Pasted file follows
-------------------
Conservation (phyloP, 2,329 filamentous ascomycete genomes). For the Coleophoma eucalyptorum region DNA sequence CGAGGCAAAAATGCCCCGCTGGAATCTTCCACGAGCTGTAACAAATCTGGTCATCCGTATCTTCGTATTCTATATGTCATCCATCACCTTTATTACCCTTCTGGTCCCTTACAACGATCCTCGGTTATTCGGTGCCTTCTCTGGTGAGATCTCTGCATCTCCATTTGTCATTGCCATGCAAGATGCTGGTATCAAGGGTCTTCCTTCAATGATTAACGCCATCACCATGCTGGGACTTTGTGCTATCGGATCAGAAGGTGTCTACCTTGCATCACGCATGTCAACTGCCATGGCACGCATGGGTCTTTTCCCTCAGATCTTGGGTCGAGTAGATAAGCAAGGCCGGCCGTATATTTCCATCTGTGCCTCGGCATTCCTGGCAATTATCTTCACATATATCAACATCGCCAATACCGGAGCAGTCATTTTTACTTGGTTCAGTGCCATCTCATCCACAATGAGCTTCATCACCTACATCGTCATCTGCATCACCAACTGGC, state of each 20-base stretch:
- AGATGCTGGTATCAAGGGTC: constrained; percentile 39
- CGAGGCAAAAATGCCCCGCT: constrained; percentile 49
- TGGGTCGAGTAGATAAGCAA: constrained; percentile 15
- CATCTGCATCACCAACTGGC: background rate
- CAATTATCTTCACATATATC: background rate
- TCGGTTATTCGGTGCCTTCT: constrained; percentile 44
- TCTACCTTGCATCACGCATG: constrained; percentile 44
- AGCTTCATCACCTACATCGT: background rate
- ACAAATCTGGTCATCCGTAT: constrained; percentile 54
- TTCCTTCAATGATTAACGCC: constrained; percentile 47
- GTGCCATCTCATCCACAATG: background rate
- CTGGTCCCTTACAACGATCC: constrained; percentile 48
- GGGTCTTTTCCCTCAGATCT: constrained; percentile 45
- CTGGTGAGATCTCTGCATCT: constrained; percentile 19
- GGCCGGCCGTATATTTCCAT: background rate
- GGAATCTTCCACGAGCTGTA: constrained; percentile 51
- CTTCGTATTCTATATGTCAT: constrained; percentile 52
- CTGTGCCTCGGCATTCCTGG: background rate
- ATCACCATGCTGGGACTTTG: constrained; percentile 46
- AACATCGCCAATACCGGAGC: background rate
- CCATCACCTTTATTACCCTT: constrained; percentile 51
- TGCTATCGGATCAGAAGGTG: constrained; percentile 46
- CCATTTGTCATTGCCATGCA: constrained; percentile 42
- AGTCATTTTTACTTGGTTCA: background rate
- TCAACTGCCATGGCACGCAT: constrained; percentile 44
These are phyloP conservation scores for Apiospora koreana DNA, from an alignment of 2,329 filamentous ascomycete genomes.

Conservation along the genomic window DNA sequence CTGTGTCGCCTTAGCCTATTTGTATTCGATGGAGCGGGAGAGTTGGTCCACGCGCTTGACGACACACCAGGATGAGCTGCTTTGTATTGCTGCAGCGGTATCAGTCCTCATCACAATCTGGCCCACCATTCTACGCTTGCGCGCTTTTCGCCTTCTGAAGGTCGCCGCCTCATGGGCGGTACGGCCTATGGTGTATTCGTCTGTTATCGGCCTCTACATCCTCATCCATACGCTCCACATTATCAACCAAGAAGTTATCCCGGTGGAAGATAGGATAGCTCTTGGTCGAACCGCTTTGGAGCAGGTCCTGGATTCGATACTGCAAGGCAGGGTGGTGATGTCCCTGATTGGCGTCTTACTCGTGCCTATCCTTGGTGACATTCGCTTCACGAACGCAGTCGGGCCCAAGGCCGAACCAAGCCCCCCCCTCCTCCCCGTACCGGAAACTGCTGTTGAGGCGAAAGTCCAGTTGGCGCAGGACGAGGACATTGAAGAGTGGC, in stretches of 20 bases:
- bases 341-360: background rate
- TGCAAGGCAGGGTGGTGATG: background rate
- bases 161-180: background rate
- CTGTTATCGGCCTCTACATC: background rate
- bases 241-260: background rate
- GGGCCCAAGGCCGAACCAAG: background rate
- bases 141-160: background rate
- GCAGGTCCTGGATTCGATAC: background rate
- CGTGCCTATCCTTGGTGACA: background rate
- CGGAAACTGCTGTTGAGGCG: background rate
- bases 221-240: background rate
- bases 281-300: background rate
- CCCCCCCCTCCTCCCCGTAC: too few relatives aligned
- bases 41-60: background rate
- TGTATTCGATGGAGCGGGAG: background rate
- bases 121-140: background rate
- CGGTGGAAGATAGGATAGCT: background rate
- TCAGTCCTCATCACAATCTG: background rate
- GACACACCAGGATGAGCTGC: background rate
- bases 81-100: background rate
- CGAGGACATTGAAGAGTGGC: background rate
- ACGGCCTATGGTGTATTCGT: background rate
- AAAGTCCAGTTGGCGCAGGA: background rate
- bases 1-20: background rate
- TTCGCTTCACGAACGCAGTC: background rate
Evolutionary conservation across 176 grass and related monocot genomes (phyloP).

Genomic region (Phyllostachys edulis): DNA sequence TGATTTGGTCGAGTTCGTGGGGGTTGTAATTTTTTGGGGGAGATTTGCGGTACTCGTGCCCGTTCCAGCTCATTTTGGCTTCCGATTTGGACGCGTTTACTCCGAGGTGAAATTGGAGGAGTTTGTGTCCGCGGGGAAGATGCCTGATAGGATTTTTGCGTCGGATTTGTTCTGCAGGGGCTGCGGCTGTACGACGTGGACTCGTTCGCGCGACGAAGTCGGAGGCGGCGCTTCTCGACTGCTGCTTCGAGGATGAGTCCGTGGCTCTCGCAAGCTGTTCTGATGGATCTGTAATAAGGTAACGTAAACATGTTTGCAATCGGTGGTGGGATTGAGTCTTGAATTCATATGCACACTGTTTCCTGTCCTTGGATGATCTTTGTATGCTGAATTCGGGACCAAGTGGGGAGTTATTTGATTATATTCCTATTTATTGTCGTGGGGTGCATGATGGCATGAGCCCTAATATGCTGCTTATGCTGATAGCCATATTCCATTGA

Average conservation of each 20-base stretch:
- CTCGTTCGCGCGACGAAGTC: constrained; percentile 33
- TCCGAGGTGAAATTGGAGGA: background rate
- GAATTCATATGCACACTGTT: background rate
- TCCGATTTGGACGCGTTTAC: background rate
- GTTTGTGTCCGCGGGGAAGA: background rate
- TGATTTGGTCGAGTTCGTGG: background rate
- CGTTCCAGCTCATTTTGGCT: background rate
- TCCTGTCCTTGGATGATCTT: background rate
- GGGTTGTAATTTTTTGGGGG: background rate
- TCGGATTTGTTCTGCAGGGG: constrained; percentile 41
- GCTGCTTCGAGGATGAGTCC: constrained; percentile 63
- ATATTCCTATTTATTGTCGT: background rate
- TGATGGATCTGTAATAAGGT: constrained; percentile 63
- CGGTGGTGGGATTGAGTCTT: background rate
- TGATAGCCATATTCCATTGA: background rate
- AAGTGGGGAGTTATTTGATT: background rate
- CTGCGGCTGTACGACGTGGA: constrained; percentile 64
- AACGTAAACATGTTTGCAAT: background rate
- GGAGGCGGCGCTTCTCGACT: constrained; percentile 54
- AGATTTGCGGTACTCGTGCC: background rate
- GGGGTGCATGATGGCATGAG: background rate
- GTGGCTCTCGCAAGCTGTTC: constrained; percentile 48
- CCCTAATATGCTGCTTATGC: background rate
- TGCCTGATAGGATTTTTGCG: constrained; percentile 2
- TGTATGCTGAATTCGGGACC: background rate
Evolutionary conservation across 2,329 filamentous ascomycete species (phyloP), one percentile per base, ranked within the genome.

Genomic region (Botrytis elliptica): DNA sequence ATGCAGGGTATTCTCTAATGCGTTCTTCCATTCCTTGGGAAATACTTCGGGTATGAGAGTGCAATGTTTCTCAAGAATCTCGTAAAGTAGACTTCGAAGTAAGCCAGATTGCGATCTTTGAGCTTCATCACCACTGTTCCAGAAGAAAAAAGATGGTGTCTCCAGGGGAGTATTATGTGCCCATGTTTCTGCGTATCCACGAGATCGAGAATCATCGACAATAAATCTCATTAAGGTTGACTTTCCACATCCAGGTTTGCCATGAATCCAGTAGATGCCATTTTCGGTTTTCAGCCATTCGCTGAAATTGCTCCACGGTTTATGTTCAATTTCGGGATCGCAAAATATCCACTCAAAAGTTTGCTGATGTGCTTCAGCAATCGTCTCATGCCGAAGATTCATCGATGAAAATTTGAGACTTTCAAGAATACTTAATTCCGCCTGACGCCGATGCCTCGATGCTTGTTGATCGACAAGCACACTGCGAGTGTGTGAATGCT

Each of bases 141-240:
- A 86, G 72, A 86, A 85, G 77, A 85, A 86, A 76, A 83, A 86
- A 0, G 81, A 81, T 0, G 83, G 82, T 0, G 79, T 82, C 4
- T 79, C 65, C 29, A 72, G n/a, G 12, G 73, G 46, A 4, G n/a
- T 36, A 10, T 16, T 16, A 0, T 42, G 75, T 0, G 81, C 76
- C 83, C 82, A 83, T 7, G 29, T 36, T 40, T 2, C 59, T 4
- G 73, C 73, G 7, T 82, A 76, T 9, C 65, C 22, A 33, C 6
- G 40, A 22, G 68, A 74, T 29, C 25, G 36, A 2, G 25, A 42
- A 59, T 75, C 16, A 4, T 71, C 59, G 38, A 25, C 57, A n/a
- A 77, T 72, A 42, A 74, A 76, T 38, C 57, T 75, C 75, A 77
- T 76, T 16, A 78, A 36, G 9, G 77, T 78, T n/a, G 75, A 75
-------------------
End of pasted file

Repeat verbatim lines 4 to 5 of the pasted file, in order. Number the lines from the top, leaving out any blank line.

- TGGGTCGAGTAGATAAGCAA: constrained; percentile 15
- CATCTGCATCACCAACTGGC: background rate